With shrinking wallets and depressed market sentiment, the customer pool that businesses are competing for is becoming smaller by the day. Companies are desperate and willing to undercut each other on price to survive, although everyone knows this is not a sustainable strategy. Coupled with tougher competition and new products becoming commodities in weeks instead of years, businesses can no longer stay ahead of the competition through a pure product differentiation strategy.
So what should the telecommunications industry. or for that matter any industry, faced with such a situation do? “Converting more with less” as well as “retaining and growing existing customer relationships” is where I’ll put my money.
Successfully executing these business imperatives can provide a unique platform for sustained competitive advantage, enabling businesses to respond to changes in market dynamics real time.
One of the lowest-hanging fruits to convert is customers calling in to check on a company’s product or service with a clear intent to purchase. This call is a significant marketing opportunity since the customer is engaged and explicitly states his or her needs. Inbound marketing is the term commonly used for strategies adopted by companies to enhance the customer/prospect experience for higher conversion rate. It can be described as delivering targeted or customized messages and offers within the context of a customer-initiated interaction.
Giving a generic, static offer that is not relevant to the current situation is wasting a valuable opportunity, and there aren’t many coming these days. However, providing the customer with a targeted message or offer that takes into account his or her current situation and needs has a higher likelihood of success — while creating a satisfied customer experience.
But that’s just one part of the puzzle. Having the ability to make such offers on the spot requires real-time analysis of the existing information available in the company’s database/backend.
As customer expectations continue to rise, the challenges associated with the typical approach to implementing real-time decisions are now at the forefront. Quickly changing customer needs, increasing diversification of media, increasing customer acquisition costs and competitive pressure to offer a better customer experience across all touch points have highlighted the inflexibility of many application architectures.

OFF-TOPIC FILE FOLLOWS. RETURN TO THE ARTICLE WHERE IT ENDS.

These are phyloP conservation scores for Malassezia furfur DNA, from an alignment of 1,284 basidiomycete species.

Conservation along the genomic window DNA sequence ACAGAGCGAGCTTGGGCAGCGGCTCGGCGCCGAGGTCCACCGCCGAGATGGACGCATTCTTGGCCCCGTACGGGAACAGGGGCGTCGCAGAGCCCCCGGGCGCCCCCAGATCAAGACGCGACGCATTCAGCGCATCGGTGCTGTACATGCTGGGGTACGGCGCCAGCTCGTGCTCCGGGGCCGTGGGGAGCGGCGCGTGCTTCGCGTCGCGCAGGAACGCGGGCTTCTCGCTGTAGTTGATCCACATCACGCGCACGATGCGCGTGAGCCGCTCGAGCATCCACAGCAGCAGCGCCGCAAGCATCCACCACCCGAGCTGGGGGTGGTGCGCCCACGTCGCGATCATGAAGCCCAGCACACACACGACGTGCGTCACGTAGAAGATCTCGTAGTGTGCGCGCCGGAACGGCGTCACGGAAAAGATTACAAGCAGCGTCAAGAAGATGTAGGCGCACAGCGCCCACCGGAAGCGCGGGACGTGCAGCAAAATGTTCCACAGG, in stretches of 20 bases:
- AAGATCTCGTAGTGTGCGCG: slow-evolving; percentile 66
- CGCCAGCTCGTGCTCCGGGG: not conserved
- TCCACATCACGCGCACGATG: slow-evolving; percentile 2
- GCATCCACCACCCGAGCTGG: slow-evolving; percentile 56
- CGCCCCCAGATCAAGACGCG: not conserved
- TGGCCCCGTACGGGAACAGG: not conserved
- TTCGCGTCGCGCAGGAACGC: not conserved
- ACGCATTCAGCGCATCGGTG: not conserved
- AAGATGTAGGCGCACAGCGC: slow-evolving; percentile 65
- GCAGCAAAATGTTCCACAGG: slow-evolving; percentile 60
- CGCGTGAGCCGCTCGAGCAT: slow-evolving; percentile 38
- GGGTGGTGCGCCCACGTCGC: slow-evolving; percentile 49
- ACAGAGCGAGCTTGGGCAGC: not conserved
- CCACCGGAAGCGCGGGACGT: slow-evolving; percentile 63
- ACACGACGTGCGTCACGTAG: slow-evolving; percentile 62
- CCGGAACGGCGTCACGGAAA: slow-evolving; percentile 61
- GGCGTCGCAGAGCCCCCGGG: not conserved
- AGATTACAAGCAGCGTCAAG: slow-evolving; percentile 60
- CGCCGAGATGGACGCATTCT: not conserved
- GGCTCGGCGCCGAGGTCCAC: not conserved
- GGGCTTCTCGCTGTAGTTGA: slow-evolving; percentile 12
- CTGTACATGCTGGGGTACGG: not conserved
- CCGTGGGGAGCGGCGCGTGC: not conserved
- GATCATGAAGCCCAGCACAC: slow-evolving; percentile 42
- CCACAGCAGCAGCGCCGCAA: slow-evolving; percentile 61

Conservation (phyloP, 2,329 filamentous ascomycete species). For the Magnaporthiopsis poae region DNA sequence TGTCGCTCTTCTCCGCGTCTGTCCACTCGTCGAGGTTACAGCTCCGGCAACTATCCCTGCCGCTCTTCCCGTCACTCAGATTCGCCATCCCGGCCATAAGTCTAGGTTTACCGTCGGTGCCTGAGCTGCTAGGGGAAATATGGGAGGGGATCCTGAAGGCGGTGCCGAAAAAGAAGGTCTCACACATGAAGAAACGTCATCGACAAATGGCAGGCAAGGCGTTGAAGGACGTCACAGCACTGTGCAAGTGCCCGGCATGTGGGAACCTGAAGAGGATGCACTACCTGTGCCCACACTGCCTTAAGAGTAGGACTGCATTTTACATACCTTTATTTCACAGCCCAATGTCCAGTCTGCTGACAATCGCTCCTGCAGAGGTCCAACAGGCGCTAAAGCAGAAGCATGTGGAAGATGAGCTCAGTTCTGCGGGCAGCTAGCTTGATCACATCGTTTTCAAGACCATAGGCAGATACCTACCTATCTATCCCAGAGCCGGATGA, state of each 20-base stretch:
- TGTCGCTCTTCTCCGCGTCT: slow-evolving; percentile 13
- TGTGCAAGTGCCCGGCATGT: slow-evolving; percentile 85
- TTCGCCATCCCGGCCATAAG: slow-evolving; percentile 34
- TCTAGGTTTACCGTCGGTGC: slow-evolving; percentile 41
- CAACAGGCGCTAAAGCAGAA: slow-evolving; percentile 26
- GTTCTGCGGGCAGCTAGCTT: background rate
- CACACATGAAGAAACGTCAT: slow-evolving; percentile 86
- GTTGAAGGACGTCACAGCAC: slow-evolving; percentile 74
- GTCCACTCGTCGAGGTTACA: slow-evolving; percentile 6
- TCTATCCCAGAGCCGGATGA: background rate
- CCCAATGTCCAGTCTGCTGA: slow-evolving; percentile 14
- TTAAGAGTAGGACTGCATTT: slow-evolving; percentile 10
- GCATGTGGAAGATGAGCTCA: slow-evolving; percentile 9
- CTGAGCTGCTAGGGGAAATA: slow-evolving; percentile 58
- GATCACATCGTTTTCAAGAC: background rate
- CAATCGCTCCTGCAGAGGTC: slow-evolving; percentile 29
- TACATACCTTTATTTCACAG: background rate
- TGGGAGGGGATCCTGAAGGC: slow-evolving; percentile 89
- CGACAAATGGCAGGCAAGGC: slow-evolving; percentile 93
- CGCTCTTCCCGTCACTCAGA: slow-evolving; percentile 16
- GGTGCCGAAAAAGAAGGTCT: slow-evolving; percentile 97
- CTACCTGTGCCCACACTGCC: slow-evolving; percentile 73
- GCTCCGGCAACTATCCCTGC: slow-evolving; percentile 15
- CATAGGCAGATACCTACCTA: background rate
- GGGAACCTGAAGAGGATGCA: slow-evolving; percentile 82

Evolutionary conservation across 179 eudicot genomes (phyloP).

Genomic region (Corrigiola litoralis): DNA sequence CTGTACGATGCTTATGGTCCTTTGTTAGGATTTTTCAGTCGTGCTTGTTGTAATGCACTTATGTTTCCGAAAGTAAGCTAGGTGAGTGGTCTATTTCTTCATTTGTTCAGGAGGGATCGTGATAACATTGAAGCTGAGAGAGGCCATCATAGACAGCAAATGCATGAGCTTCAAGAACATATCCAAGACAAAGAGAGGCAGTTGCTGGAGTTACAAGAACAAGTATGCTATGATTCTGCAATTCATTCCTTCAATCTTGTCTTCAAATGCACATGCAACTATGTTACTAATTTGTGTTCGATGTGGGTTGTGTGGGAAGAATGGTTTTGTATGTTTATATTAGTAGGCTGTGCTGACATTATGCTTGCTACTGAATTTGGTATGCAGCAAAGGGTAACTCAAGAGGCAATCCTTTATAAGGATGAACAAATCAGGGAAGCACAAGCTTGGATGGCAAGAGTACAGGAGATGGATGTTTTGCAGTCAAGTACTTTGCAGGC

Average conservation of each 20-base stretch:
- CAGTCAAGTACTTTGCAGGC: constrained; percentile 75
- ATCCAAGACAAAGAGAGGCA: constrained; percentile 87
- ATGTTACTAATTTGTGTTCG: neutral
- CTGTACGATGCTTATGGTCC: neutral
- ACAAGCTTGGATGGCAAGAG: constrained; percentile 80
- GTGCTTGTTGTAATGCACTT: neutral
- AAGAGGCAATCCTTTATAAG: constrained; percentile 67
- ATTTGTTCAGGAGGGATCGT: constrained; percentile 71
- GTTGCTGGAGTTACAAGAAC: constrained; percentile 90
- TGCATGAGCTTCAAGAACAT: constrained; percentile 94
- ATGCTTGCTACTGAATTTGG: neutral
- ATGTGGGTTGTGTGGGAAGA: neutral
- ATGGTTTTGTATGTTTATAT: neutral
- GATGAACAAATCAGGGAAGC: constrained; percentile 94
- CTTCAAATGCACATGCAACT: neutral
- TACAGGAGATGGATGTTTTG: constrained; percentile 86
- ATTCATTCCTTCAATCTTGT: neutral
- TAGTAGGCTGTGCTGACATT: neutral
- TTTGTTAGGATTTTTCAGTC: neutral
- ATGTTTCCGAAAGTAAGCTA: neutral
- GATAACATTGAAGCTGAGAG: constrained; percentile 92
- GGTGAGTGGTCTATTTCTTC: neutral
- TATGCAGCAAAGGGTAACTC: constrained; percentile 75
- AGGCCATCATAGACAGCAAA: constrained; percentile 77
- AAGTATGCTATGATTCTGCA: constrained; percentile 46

To discover the best proposition to acquire and retain customers and put your finger on the best next product and service proposition to increase a customer's value, you need to use the right business analytics tool.
There are two pillars that build a successful real-time decision strategy – intelligence and agility as well as integration and coordination.
Using collective knowledge of your customers can help you retain them or even increase their value. Historical data, such as contact history and demographic information, ensures that you have the right context as you determine how to interact. Real-time interactions with a customer provide an opportunity to gain current information that can be used immediately to create a positive customer experience. Both historical and real-time data can be further enhanced when you use analytics to develop deeper insight into a customer’s preferences, values and risks. Intelligent decisions based on all these factors result in higher levels of customer satisfaction.
Decide quickly, implement nimbly
Implementation agility is an important factor given the rapid changes in customer’s tastes and the market landscape. When your decision-making process requires days or weeks to implement even the smallest of changes, it undermines your competitiveness.
Lengthy turnaround times may be due to how long it takes for business users to get requirements to IT and the subsequent time for IT to hard code application changes. The implementation may become even more complex if models must be coded. Your team can reduce the effort required to make such changes by providing a services-oriented approach to real-time decision making.
A successful real-time decision strategy also requires integration and coordination with other systems. A right decision cannot be made without a 360-degree view of the customer. This requires not only integration with the customer-facing system, but with other enterprise systems as well.
In addition, any inbound communication must be coordinated with outbound communications to deliver a consistent interaction with each customer. Successfully addressing these issues not only provides the right customer interaction, but also helps reduce costs and risks regarding the strategy.
In a call center environment, for example, a good business analytics tool can deliver intelligence-based guidance for the representatives. When customers call in, they provide new information either explicitly or implicitly. The representative may then make a request to the call center application about what offer to provide to the customer based on the current situation.
At that point, the call center application will make a request to the software, which incorporates the newly captured information. The software will then make an intelligent decision about the offers and send that information back to the representative.
Real-time decision making is a critical component of many organizations’ strategies to enhance the customer experience. However, real-time implementations that require significant changes to customer-facing systems or use complex rule engines can reduce ROI and cause companies to shy away from real-time projects.
Bill Lee is the SAS Institute's managing director for Singapore and emerging markets.